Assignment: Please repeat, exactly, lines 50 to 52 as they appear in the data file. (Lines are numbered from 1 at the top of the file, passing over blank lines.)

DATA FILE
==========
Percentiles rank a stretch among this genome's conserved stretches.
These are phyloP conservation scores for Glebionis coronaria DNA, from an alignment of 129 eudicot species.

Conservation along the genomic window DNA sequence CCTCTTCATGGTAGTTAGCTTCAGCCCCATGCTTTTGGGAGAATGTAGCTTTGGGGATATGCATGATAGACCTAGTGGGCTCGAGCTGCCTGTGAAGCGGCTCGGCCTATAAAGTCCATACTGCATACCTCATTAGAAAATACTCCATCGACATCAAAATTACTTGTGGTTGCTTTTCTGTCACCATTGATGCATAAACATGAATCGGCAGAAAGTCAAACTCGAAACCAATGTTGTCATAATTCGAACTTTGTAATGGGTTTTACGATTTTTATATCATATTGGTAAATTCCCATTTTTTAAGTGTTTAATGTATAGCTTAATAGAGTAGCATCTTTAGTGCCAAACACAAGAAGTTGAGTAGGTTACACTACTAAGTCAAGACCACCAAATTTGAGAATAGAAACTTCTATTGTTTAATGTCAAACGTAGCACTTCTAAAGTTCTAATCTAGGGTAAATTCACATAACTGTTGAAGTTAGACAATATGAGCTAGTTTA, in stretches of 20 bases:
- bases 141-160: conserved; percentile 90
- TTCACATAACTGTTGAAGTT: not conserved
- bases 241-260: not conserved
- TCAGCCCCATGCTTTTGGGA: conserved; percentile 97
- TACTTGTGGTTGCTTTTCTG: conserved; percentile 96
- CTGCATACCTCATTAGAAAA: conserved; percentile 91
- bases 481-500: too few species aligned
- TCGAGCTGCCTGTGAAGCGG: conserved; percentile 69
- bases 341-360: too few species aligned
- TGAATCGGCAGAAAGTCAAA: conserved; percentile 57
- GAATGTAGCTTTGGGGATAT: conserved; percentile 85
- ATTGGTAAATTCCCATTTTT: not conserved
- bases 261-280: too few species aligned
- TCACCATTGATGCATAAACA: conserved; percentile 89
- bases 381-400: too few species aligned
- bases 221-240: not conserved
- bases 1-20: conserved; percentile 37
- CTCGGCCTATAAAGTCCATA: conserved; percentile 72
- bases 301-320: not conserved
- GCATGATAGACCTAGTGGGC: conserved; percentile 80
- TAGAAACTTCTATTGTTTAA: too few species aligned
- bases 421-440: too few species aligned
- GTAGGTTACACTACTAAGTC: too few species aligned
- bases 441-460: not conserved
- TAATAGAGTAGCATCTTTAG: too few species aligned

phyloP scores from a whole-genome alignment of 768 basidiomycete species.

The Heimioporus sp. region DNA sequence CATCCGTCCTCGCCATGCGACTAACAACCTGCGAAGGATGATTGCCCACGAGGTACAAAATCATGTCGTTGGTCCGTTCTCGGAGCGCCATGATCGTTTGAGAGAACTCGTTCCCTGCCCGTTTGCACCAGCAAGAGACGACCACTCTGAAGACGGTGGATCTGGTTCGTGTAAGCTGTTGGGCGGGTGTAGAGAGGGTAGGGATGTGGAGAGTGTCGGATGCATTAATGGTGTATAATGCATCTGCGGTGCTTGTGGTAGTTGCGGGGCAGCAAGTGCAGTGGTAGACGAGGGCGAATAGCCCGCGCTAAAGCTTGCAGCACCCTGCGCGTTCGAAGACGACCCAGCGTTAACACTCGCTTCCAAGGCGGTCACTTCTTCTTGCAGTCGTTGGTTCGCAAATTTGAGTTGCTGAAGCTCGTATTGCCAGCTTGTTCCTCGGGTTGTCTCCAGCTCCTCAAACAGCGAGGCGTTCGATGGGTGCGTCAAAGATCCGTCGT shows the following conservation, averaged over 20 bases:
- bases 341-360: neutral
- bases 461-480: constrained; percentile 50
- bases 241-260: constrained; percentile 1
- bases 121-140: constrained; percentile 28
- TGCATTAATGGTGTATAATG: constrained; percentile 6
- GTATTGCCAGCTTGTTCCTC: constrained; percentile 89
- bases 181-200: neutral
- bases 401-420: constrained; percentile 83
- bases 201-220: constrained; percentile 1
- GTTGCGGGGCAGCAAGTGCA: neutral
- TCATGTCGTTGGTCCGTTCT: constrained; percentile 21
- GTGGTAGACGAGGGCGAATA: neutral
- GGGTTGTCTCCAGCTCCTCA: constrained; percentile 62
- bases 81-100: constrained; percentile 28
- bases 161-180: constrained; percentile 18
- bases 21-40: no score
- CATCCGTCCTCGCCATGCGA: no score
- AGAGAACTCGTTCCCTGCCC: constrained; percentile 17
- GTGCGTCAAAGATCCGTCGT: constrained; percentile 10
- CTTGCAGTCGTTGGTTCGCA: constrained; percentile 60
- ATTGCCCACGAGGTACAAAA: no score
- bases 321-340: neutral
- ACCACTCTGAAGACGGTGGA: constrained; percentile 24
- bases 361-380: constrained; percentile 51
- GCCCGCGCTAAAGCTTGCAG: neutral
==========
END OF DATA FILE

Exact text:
- CTTGCAGTCGTTGGTTCGCA: constrained; percentile 60
- ATTGCCCACGAGGTACAAAA: no score
- bases 321-340: neutral